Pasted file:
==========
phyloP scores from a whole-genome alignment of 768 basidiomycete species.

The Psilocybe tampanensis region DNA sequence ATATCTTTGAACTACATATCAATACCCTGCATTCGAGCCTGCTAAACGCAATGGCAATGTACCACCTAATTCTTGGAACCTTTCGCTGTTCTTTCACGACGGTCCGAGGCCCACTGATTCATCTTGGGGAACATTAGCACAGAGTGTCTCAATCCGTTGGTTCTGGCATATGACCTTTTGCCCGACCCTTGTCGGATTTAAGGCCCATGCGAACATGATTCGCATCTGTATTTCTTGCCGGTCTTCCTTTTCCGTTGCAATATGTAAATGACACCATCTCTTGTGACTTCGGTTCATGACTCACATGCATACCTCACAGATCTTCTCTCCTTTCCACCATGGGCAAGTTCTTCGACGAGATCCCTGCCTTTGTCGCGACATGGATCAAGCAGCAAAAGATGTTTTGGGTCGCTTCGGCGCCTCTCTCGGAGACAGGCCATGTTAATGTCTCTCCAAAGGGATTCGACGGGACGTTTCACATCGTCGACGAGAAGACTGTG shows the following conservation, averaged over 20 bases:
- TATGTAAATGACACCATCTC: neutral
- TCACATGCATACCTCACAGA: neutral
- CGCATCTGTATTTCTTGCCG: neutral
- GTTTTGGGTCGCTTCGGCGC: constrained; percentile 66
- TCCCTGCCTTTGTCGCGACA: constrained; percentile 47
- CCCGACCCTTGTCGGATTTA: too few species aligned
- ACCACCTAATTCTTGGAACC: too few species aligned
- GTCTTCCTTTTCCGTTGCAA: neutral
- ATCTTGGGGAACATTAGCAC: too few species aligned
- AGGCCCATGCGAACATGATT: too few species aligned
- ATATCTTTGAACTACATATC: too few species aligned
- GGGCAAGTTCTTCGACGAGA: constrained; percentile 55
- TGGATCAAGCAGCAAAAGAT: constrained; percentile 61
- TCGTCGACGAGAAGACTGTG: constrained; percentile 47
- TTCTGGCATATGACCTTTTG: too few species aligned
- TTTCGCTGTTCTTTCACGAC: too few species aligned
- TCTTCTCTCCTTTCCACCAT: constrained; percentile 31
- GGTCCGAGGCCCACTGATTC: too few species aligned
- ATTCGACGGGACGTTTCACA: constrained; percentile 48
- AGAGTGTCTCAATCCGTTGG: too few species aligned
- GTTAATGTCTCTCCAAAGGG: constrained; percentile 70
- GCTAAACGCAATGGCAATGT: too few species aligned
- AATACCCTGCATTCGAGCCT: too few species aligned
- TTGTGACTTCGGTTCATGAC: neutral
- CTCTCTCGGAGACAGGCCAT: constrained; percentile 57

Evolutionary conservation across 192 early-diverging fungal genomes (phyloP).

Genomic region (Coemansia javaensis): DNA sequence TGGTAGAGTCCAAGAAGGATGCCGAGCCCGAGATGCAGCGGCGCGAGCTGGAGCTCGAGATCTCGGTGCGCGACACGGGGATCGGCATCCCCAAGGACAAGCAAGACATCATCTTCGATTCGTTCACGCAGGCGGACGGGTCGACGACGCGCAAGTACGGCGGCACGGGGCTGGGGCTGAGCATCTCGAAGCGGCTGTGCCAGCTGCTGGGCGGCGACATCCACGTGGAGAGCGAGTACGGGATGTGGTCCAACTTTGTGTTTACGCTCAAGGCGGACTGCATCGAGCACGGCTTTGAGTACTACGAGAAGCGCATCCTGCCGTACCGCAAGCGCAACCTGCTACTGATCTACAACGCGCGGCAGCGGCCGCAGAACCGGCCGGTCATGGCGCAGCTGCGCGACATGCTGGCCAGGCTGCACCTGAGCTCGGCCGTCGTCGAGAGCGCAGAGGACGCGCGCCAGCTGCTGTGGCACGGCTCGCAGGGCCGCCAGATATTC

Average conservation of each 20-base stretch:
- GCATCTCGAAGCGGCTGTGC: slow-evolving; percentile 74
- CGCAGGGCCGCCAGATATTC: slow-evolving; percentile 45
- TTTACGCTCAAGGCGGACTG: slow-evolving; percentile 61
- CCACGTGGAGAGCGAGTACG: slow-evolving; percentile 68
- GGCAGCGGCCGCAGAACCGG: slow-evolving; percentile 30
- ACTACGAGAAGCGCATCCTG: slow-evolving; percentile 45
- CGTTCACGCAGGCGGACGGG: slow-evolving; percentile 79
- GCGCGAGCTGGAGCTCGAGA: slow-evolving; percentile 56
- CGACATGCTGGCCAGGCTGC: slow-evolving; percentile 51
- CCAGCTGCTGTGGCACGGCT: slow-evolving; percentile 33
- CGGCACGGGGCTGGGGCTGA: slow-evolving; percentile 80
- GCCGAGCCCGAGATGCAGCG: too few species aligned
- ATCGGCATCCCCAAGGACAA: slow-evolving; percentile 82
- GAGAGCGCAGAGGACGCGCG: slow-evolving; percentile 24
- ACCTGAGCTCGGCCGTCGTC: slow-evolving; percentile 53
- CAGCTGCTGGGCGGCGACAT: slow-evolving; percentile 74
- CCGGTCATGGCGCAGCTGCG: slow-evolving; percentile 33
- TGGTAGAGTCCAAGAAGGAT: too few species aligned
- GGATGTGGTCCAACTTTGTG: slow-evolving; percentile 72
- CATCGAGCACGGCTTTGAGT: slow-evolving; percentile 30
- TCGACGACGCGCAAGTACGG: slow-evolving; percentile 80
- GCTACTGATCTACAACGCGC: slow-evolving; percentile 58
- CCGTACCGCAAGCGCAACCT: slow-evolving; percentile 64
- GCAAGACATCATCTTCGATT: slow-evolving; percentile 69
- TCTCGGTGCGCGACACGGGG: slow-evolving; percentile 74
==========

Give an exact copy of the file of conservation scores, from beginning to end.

phyloP scores from a whole-genome alignment of 768 basidiomycete species.

The Psilocybe tampanensis region DNA sequence ATATCTTTGAACTACATATCAATACCCTGCATTCGAGCCTGCTAAACGCAATGGCAATGTACCACCTAATTCTTGGAACCTTTCGCTGTTCTTTCACGACGGTCCGAGGCCCACTGATTCATCTTGGGGAACATTAGCACAGAGTGTCTCAATCCGTTGGTTCTGGCATATGACCTTTTGCCCGACCCTTGTCGGATTTAAGGCCCATGCGAACATGATTCGCATCTGTATTTCTTGCCGGTCTTCCTTTTCCGTTGCAATATGTAAATGACACCATCTCTTGTGACTTCGGTTCATGACTCACATGCATACCTCACAGATCTTCTCTCCTTTCCACCATGGGCAAGTTCTTCGACGAGATCCCTGCCTTTGTCGCGACATGGATCAAGCAGCAAAAGATGTTTTGGGTCGCTTCGGCGCCTCTCTCGGAGACAGGCCATGTTAATGTCTCTCCAAAGGGATTCGACGGGACGTTTCACATCGTCGACGAGAAGACTGTG shows the following conservation, averaged over 20 bases:
- TATGTAAATGACACCATCTC: neutral
- TCACATGCATACCTCACAGA: neutral
- CGCATCTGTATTTCTTGCCG: neutral
- GTTTTGGGTCGCTTCGGCGC: constrained; percentile 66
- TCCCTGCCTTTGTCGCGACA: constrained; percentile 47
- CCCGACCCTTGTCGGATTTA: too few species aligned
- ACCACCTAATTCTTGGAACC: too few species aligned
- GTCTTCCTTTTCCGTTGCAA: neutral
- ATCTTGGGGAACATTAGCAC: too few species aligned
- AGGCCCATGCGAACATGATT: too few species aligned
- ATATCTTTGAACTACATATC: too few species aligned
- GGGCAAGTTCTTCGACGAGA: constrained; percentile 55
- TGGATCAAGCAGCAAAAGAT: constrained; percentile 61
- TCGTCGACGAGAAGACTGTG: constrained; percentile 47
- TTCTGGCATATGACCTTTTG: too few species aligned
- TTTCGCTGTTCTTTCACGAC: too few species aligned
- TCTTCTCTCCTTTCCACCAT: constrained; percentile 31
- GGTCCGAGGCCCACTGATTC: too few species aligned
- ATTCGACGGGACGTTTCACA: constrained; percentile 48
- AGAGTGTCTCAATCCGTTGG: too few species aligned
- GTTAATGTCTCTCCAAAGGG: constrained; percentile 70
- GCTAAACGCAATGGCAATGT: too few species aligned
- AATACCCTGCATTCGAGCCT: too few species aligned
- TTGTGACTTCGGTTCATGAC: neutral
- CTCTCTCGGAGACAGGCCAT: constrained; percentile 57

Evolutionary conservation across 192 early-diverging fungal genomes (phyloP).

Genomic region (Coemansia javaensis): DNA sequence TGGTAGAGTCCAAGAAGGATGCCGAGCCCGAGATGCAGCGGCGCGAGCTGGAGCTCGAGATCTCGGTGCGCGACACGGGGATCGGCATCCCCAAGGACAAGCAAGACATCATCTTCGATTCGTTCACGCAGGCGGACGGGTCGACGACGCGCAAGTACGGCGGCACGGGGCTGGGGCTGAGCATCTCGAAGCGGCTGTGCCAGCTGCTGGGCGGCGACATCCACGTGGAGAGCGAGTACGGGATGTGGTCCAACTTTGTGTTTACGCTCAAGGCGGACTGCATCGAGCACGGCTTTGAGTACTACGAGAAGCGCATCCTGCCGTACCGCAAGCGCAACCTGCTACTGATCTACAACGCGCGGCAGCGGCCGCAGAACCGGCCGGTCATGGCGCAGCTGCGCGACATGCTGGCCAGGCTGCACCTGAGCTCGGCCGTCGTCGAGAGCGCAGAGGACGCGCGCCAGCTGCTGTGGCACGGCTCGCAGGGCCGCCAGATATTC

Average conservation of each 20-base stretch:
- GCATCTCGAAGCGGCTGTGC: slow-evolving; percentile 74
- CGCAGGGCCGCCAGATATTC: slow-evolving; percentile 45
- TTTACGCTCAAGGCGGACTG: slow-evolving; percentile 61
- CCACGTGGAGAGCGAGTACG: slow-evolving; percentile 68
- GGCAGCGGCCGCAGAACCGG: slow-evolving; percentile 30
- ACTACGAGAAGCGCATCCTG: slow-evolving; percentile 45
- CGTTCACGCAGGCGGACGGG: slow-evolving; percentile 79
- GCGCGAGCTGGAGCTCGAGA: slow-evolving; percentile 56
- CGACATGCTGGCCAGGCTGC: slow-evolving; percentile 51
- CCAGCTGCTGTGGCACGGCT: slow-evolving; percentile 33
- CGGCACGGGGCTGGGGCTGA: slow-evolving; percentile 80
- GCCGAGCCCGAGATGCAGCG: too few species aligned
- ATCGGCATCCCCAAGGACAA: slow-evolving; percentile 82
- GAGAGCGCAGAGGACGCGCG: slow-evolving; percentile 24
- ACCTGAGCTCGGCCGTCGTC: slow-evolving; percentile 53
- CAGCTGCTGGGCGGCGACAT: slow-evolving; percentile 74
- CCGGTCATGGCGCAGCTGCG: slow-evolving; percentile 33
- TGGTAGAGTCCAAGAAGGAT: too few species aligned
- GGATGTGGTCCAACTTTGTG: slow-evolving; percentile 72
- CATCGAGCACGGCTTTGAGT: slow-evolving; percentile 30
- TCGACGACGCGCAAGTACGG: slow-evolving; percentile 80
- GCTACTGATCTACAACGCGC: slow-evolving; percentile 58
- CCGTACCGCAAGCGCAACCT: slow-evolving; percentile 64
- GCAAGACATCATCTTCGATT: slow-evolving; percentile 69
- TCTCGGTGCGCGACACGGGG: slow-evolving; percentile 74